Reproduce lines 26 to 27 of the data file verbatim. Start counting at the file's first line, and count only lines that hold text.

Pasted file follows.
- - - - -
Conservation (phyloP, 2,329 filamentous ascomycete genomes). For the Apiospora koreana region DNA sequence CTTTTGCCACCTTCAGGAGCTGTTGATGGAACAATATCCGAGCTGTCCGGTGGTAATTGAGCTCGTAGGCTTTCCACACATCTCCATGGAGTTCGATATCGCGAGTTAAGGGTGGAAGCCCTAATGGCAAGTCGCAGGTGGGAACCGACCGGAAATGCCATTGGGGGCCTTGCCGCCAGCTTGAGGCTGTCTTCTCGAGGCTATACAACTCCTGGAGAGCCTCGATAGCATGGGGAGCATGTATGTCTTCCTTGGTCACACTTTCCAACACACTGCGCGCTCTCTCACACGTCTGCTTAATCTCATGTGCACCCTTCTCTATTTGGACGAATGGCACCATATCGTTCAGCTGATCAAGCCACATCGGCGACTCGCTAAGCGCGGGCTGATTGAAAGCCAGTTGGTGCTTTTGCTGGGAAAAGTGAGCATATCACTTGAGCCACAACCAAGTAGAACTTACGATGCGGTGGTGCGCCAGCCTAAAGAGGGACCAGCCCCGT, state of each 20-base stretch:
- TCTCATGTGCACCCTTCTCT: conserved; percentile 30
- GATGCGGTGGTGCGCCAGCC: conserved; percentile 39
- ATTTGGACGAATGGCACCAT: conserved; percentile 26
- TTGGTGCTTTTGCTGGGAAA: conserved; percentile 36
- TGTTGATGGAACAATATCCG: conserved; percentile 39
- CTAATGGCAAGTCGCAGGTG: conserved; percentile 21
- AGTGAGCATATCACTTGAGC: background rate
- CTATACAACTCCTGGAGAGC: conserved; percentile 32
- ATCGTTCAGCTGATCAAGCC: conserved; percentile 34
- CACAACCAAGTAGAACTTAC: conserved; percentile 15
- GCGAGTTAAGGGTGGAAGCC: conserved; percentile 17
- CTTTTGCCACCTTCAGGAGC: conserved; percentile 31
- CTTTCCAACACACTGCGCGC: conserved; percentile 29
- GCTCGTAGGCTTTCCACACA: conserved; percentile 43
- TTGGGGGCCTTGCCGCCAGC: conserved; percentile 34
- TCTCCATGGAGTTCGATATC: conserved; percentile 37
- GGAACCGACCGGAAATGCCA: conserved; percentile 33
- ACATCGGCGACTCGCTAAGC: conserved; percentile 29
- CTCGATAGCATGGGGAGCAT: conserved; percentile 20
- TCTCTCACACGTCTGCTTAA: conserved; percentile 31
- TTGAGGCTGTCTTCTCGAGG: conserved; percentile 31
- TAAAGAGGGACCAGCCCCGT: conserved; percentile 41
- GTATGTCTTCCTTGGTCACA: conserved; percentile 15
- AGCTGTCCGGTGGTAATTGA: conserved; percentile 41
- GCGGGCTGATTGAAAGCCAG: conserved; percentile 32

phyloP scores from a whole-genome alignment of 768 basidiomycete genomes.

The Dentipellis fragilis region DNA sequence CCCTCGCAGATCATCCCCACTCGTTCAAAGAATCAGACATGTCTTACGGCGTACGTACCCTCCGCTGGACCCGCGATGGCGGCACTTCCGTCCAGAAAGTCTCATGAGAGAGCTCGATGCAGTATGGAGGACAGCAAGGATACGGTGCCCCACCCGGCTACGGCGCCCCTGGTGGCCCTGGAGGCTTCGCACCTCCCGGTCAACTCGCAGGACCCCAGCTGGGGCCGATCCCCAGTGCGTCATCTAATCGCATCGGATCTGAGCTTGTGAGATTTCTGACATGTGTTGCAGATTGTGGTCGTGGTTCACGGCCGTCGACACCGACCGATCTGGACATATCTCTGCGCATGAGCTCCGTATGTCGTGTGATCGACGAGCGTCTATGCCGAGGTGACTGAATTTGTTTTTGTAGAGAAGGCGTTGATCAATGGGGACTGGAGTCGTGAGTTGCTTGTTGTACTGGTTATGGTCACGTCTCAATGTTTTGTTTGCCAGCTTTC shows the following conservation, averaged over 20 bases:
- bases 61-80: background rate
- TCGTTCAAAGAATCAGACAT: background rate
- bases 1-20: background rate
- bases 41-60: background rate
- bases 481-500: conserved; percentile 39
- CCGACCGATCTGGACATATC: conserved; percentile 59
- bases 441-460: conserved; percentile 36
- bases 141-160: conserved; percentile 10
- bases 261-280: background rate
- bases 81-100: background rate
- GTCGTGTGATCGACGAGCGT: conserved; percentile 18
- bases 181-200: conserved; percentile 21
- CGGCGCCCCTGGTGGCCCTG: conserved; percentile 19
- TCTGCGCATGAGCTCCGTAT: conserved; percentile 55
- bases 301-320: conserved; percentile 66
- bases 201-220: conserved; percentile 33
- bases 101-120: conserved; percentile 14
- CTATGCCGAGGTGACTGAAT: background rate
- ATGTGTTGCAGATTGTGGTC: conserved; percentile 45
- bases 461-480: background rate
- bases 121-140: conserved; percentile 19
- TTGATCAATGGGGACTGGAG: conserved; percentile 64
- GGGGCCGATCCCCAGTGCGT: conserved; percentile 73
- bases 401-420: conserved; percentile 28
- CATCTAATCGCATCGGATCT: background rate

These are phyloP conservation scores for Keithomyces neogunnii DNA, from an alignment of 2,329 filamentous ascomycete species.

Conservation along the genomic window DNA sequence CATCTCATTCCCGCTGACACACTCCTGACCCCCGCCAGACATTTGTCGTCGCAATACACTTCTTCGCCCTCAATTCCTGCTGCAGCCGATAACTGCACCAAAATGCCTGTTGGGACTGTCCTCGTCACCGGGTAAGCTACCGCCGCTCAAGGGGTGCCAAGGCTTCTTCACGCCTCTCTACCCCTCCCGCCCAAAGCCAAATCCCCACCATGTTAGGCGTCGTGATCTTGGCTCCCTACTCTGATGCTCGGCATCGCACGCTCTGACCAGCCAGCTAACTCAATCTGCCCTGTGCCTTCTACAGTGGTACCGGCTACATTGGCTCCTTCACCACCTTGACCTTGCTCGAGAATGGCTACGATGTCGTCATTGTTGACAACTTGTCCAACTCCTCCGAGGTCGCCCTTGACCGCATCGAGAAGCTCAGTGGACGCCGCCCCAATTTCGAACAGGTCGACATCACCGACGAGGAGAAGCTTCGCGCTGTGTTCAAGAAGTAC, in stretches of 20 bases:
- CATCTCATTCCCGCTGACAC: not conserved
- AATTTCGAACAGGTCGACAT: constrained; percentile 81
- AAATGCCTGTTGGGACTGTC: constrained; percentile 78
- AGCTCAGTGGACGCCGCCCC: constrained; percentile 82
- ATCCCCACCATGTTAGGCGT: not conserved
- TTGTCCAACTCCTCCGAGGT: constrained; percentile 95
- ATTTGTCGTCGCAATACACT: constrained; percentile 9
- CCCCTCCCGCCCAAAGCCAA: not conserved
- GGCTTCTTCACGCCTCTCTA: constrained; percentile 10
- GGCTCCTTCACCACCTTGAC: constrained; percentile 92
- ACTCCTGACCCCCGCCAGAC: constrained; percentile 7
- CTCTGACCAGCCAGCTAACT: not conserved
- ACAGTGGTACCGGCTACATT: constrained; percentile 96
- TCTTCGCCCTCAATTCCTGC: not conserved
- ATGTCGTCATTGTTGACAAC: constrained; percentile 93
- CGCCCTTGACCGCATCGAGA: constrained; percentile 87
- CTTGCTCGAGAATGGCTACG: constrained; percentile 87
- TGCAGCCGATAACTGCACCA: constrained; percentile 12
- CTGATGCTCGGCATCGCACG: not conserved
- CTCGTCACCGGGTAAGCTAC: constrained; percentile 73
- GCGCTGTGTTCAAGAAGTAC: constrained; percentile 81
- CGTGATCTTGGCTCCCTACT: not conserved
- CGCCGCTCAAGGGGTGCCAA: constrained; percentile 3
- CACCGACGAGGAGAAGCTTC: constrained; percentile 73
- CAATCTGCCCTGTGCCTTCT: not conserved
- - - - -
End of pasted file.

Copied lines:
- GCGGGCTGATTGAAAGCCAG: conserved; percentile 32

phyloP scores from a whole-genome alignment of 768 basidiomycete genomes.